August 17, 2022
Looking for a way to help reduce stress, anxiety? Journaling might be worth a try
Writing in a diary or journaling has long been a tradition to help outwardly express thoughts and emotions, which can also help reduce stress and anxiety. As part of the Healthy Boiler Program, there are monthly challenges listed on the Healthy Boiler Portal specific to each Healthy Boiler pillar. The August behavioral health challenge encourages individuals to keep a journal for 20 days.
VeryWellMind shares that journaling is a highly effective tool for stress relief when individuals write in detail about their thoughts and feelings related to stressful events, similar to how they would talk about them in a counseling session. Additionally, PositivePsychology.com shares “83 Benefits of Journaling for Depression, Anxiety and Stress.”
There are several journaling practices individuals can engage in in order to find the one that best meets their specific needs. They include:
Bullet Journal: Listing out things that need to be done each day, goals, memories that are made, things that are important, brainstorming ideas and so on can help someone stay on track and help them remember the important things and stay organized. The “Easy Bullet Journal Setup Guide (2021) Step by Step Tutorial” provides more information on this type of journaling.
Collage Journal: Also referred to as an art journal, this journal practice is similar to creating a vision board or scrapbook by using pictures and words to create visually appealing pages that reflect an individual’s thoughts. For ideas, look at “365 One Word Journal Prompts for Art Journaling, Writing & Creativity.”
Emotional Release: Writing about the emotional response to the things that happened in a day is a way for individuals to process their emotions. PsychCentral shares “12 Journal Prompts for Emotional Health and Wellness” to help get the ink flowing.
Gratitude Journal: As its name implies, a gratitude journal is simply a place where someone can write down the good things, the things they are thankful for each day. See “How to Maintain a Gratitude Journal for Stress Relief” for help getting started.
Unsent Letter Journal: Ever wanted to write something to someone and be brutally honest, but know that it’s probably not the best option? This type of journal provides the space for individuals to write their feelings and thoughts toward someone or some situation that they would be uncomfortable saying out loud. It provides a way to release their feelings and put those feelings into words. Unsent letter journaling is very personal and can be a cathartic experience for many. The Journaling Collective shares more information it is article, “A powerful journaling tool – Unsent letters.”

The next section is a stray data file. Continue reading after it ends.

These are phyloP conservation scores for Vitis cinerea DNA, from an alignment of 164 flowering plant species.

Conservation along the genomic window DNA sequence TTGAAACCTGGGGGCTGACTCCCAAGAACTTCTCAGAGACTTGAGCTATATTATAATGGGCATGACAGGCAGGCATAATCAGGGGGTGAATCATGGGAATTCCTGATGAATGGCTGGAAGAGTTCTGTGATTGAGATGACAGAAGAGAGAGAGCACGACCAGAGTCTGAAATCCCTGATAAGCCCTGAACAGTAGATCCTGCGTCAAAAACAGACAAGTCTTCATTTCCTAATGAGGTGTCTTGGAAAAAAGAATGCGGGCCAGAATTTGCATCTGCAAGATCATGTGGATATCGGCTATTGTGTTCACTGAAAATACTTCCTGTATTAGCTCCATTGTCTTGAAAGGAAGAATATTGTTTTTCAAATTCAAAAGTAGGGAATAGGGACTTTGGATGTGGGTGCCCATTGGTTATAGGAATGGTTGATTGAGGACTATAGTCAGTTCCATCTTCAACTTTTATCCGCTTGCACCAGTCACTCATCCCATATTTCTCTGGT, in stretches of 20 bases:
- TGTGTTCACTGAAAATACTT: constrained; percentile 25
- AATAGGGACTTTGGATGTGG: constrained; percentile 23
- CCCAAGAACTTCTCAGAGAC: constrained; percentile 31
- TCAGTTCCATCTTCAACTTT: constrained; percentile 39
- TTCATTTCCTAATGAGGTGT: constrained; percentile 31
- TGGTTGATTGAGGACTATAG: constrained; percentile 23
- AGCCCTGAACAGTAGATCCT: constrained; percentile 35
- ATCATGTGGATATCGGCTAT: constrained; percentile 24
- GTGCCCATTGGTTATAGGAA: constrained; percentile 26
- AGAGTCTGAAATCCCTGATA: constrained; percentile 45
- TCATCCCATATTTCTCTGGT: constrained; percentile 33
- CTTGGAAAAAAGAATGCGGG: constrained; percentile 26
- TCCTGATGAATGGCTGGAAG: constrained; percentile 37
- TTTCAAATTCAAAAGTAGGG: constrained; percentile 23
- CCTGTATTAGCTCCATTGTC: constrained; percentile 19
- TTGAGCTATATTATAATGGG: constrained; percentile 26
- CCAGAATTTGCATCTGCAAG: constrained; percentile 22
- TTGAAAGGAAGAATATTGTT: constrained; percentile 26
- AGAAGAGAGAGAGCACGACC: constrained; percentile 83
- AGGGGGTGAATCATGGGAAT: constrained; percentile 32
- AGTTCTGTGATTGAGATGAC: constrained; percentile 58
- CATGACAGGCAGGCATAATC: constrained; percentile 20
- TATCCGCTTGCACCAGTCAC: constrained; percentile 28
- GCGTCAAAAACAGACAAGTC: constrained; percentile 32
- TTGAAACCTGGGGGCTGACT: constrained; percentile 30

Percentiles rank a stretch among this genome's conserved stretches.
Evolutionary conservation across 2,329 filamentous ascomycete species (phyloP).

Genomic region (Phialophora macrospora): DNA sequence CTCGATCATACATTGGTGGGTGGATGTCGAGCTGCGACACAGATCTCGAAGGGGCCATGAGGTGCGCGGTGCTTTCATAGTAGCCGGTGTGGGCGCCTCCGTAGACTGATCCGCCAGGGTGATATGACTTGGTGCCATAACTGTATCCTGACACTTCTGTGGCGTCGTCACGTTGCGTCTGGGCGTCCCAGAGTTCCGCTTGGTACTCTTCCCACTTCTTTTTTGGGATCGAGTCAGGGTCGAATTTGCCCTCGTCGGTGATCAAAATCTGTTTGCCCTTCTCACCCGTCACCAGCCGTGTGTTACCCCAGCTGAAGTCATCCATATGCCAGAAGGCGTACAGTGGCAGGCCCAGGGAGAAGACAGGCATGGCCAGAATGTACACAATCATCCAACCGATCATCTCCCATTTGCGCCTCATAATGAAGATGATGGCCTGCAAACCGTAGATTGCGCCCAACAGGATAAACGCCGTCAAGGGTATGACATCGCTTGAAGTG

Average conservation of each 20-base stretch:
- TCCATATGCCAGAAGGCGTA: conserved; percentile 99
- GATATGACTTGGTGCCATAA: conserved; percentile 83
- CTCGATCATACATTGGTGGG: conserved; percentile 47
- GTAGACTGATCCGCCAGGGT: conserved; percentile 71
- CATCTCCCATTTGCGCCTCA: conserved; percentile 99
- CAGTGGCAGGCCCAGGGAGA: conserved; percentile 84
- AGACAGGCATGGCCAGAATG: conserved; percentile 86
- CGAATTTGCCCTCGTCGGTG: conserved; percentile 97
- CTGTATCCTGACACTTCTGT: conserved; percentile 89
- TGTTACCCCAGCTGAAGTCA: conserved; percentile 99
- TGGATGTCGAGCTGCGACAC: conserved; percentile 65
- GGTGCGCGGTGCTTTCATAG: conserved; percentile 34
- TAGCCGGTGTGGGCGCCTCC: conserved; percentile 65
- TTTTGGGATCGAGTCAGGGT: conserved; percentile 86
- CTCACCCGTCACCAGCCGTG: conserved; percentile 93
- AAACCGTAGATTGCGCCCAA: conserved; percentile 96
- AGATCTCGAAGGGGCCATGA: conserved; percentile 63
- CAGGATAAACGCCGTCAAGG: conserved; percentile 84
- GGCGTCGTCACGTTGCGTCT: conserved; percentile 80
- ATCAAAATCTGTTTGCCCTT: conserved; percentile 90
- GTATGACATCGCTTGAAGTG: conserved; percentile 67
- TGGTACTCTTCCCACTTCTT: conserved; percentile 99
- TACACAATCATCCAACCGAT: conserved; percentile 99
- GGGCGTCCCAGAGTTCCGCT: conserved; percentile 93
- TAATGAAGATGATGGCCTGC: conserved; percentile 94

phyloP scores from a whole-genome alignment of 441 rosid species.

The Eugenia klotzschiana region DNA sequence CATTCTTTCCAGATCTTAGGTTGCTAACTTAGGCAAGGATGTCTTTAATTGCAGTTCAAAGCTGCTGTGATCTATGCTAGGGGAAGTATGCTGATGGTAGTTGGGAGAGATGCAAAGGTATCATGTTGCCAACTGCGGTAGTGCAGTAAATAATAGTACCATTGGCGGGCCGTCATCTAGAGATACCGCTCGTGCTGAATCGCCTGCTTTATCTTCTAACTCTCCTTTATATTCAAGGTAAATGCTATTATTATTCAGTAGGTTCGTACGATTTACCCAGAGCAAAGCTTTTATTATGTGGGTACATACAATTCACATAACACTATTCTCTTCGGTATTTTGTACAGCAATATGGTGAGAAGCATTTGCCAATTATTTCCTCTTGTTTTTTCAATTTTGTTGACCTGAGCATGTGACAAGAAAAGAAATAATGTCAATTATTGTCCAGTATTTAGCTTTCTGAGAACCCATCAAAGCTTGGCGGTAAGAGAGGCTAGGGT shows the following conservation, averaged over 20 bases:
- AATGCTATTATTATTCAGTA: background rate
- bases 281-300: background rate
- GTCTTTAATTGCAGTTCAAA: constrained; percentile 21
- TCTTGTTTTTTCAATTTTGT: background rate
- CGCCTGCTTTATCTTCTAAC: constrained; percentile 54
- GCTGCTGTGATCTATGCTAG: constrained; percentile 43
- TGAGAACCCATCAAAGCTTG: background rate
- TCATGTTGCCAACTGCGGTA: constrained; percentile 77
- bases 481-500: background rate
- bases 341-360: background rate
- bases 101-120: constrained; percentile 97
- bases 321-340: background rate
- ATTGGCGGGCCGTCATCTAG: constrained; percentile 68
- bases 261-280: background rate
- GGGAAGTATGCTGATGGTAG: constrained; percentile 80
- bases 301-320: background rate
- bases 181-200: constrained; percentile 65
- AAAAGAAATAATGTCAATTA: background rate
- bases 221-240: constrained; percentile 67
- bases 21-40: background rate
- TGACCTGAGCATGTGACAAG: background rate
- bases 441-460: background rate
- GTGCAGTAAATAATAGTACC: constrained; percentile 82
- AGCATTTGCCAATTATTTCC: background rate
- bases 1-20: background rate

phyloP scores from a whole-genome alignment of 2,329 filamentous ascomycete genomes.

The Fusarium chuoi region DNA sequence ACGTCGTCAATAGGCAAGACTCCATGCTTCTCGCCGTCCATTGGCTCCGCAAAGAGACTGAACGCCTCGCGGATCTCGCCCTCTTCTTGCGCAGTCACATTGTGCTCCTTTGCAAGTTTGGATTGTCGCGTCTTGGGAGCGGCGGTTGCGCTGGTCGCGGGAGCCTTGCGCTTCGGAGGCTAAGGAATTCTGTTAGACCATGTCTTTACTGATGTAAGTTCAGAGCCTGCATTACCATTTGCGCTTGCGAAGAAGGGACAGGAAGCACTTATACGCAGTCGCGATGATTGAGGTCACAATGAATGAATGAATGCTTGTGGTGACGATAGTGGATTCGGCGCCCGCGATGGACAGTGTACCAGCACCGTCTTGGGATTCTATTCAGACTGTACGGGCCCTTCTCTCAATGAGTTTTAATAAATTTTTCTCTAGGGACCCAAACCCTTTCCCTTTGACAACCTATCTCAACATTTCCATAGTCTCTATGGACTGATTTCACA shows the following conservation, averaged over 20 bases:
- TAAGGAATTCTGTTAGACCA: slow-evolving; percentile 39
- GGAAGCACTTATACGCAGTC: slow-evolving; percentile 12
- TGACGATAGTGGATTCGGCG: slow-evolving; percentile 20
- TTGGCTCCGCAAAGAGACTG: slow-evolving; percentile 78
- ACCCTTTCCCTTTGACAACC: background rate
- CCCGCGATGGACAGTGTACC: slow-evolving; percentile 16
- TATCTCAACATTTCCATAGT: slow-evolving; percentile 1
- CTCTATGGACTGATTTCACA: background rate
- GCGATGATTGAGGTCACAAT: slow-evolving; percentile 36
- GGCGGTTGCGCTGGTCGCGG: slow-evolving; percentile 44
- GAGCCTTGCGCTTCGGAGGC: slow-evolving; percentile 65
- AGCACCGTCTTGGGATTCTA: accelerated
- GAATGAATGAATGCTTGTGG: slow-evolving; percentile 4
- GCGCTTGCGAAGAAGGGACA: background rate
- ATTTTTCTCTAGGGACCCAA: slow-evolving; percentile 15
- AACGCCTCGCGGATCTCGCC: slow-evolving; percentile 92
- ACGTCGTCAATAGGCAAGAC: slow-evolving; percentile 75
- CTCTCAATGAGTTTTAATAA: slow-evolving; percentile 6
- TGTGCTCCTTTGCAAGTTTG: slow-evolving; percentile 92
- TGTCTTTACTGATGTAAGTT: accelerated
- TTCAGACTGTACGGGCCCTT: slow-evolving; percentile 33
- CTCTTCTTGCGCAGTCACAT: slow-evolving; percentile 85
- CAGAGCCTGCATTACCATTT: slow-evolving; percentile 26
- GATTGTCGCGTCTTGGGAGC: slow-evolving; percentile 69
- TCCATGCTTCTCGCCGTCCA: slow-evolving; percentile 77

More information on how to use journaling to help relieve stress and anxiety is available via online resources from SupportLinc, the behavioral health resource provider for Purdue’s West Lafayette campus.
This month’s Healthy Boiler behavioral health challenge could be the jump start that some need to begin their journaling practice.
ADDITIONAL MENTAL HEALTH RESOURCES
To assist faculty and staff
Review the Mental Health Resources webpage for a variety of available resources for faculty and staff, including behavioral health resources for all Purdue campuses and information on Purdue’s health plan coverage for mental health and substance abuse.
To assist students
Faculty and staff who work with students or have a student at home can direct them to the resources below for behavioral health assistance. Note: United Healthcare Student Resources (UHCSR) – medical plan provider for students and graduate students – offers 292 unique mental health providers serving at various locations that are in-network with UHCSR within Tippecanoe County. The list is available here. Additionally, students have access to HealthiestYou, which provides virtual access to mental health care as part of UHCR’s plan. All services are free for students covered under the UHCSR insurance plan.
Office of the Dean of Students
- Continuous Network of Support
- Services and Information
- Presentations & Trainings
- Student of Concern Reporting Link
Counseling & Psychological Services (CAPS)
- Therapy Services at CAPS
- Self-help Resources
- Group Therapy
- CAPS YouTube channel
- NAMI On Campus – A free, virtual support group on campus.
- Thriving Campus – Service that provides students a way to search for mental health providers locally and across the country.
- WellTrack – Interactive, self-help therapy app for students.